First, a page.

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MSc Sustainable Building Conservation

Dr Oriel Prizeman introducing students to the Roman Forum

Accredited by the Institute of Historic Building Conservation (IHBC) and approved by the Royal Institute of British Architects (RIBA), this distinctive masters qualification addresses current challenges and concerns recognised worldwide and emphasises the role of sustainability within a historic context.

Programme features

  • IHBC accredited and a RIBA recognised masters degree.
  • Focuses new career paths by enabling students to develop expertise with regard to energy conservation and the sustainable use of materials in the context of historic buildings.
  • Contributions from many invited experts from practice, industry and academia, numerous field trips to live sites and a three -day intensive tour in the fourth module.
  • Offered on both a full-time and a part-time basis and attracts students from a broad range of backgrounds who benefit from the opportunity to exchange and build their expertise.
  • The taught modules are all delivered over two-day sessions enabling part-time candidates who are employed or in practice to participate.
  • Part-time students will complete three modules (i.e. 60 credits) in the first year and two modules in the second year. They will be given until the following December to submit their dissertation.

Accreditation and professional progression

As an IHBC accredited course, it will enable suitably qualified candidates to achieve full IHBC accreditation in two years as opposed to five years. Completion of the RIBA approved course for RIBA and Architects Registration Board (ARB) registered Architects will entitle you to become “Conservation Registrants” immediately. For ARB/RIBA registered architects, it reduces the number of years in practice required to be entitled “Specialist Conservation Architect” to four years (from five) and two years (from three) for “Conservation Architect”.

The course validation for both the IHBC accreditation and the RIBA recognition is based on its alignment with International Council on Monuments and Sites (ICOMOS) education criteria. As such, international students should be able to claim similar professional acknowledgement in their home countries.

Course aims

  • Broaden your career opportunities by enabling you to gain expertise in conservation leading towards professional accreditation.
  • Augment your current expertise by developing skills to assert detailed and strategic responses to complex issues regarding building conservation in the context of a sustainable agenda.
  • Ensure you possess the requisite knowledge but also to know where to refer for advice in order to take responsibility when making reasoned decisions in relation to multifaceted conservation issues.
  • Enable you to use project-based case studies in order to develop a clear understanding of relevant legislative frameworks.
  • Enable you to develop autonomous judgments of appropriateness regarding responses to the historic built environment.

Watch the MSc Sustainable Building Conservation film

How to apply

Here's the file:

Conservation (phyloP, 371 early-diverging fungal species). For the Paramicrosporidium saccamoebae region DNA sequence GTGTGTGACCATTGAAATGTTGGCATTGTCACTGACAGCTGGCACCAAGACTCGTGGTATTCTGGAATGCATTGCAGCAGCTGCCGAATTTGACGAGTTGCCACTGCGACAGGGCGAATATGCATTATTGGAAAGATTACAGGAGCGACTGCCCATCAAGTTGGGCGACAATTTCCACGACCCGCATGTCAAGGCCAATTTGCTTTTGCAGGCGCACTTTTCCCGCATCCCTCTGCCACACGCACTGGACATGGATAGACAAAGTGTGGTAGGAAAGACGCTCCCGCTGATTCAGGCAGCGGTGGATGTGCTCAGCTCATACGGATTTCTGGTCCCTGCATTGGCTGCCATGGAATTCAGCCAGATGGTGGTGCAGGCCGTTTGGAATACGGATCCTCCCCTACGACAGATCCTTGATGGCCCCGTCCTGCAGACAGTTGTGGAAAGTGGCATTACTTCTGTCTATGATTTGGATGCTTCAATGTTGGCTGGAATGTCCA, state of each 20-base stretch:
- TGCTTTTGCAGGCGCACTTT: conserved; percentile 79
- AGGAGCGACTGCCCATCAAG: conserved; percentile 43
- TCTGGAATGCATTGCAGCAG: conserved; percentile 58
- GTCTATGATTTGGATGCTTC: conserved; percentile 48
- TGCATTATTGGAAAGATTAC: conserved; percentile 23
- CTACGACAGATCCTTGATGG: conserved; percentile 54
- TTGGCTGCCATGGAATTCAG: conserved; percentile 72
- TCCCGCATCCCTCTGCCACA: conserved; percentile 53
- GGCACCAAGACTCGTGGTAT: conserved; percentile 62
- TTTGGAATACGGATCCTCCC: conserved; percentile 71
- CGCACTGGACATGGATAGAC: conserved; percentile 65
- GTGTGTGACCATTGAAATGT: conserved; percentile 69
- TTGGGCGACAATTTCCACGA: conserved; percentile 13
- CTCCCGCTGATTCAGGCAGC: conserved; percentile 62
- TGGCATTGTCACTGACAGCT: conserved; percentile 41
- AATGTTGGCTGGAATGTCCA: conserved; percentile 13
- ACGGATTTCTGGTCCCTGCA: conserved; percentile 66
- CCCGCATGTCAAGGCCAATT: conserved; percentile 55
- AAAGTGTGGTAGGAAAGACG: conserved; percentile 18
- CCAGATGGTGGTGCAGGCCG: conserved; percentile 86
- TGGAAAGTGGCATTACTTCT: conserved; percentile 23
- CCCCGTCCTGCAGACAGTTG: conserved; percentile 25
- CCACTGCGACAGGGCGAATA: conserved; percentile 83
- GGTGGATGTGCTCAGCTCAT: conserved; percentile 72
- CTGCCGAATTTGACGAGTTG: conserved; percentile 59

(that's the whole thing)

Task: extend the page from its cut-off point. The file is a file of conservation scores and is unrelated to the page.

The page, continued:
For more information on course content, structure, fees and how to apply, please visit our MSc Sustainable Building Conservation course information page.

Important calendar dates 2020-21

Enrolment and School inductionWeek commencing 23 September 2019
Course induction27 September 2019
ART501: The conservator’s role (Full-time and part-time Year 1)10-11 October and 7-8 November 2019
ART502: Tools of interpretation (Full-time and part-time Year 1)28-29 November 2019 and 16-17 January 2020
ART503: Energy use in historic buildings (Full-time and part-time Year 1)6-7 February and 20-21 February 2020
ART504: Case studies and regional work (Full-time and part-time Year 2)24-25 October 2019 and 14-15 November 2019
Study trip27-31 January and 19-20 March 2020
ART505: Design tools: Methods of repair (Full-time and part-time Year 2)5-6 December 2019 and 9-10 January 2020
ART506: Dissertation (Full-time and part-time Year 2)26-27 March 2020

What our students say

I was offered a position at China National Engineering Research Centre for Human Settlements this month. This centre is a primary technology pillar unit for China’s undertakings in the area of human settlement technologies, with China Architecture Design & Research Group being its parent organisation. Before this month, I have been working at this centre as an intern for about four months. I remember the day when I was interviewed, my boss said to me, because of my graduating from Cardiff University, she offered me this interview opportunity. I have never been as proud as that moment.

Li Yang

Former students include architects, surveyors, project managers, conservation contractors, archaeologists, planners, historians, academics, conservation officers, engineers, building managers, developers and other related built environment professionals.

For their dissertations, three of our graduates have won the IHBC Gus Astley award and one has also been a student scholar at the North America based Association for Preservation Technology International.

Our graduates have gone on to:

  • transform their professional practices
  • win funded PhD studentships
  • take up senior management roles in government heritage agencies in three continents
  • be specialist advisors in the Planning Inspectorate
  • adopt senior roles in numerous local authorities and NGOs including the National Trust.

Course Director

Dr Oriel Prizeman

Dr Oriel Prizeman


+44 (0)29 2087 5967

Deputy Course Leader

Dr Christopher Whitman

Dr Christopher Whitman


+44 (0)29 2087 5893

Admissions support

Architecture Admissions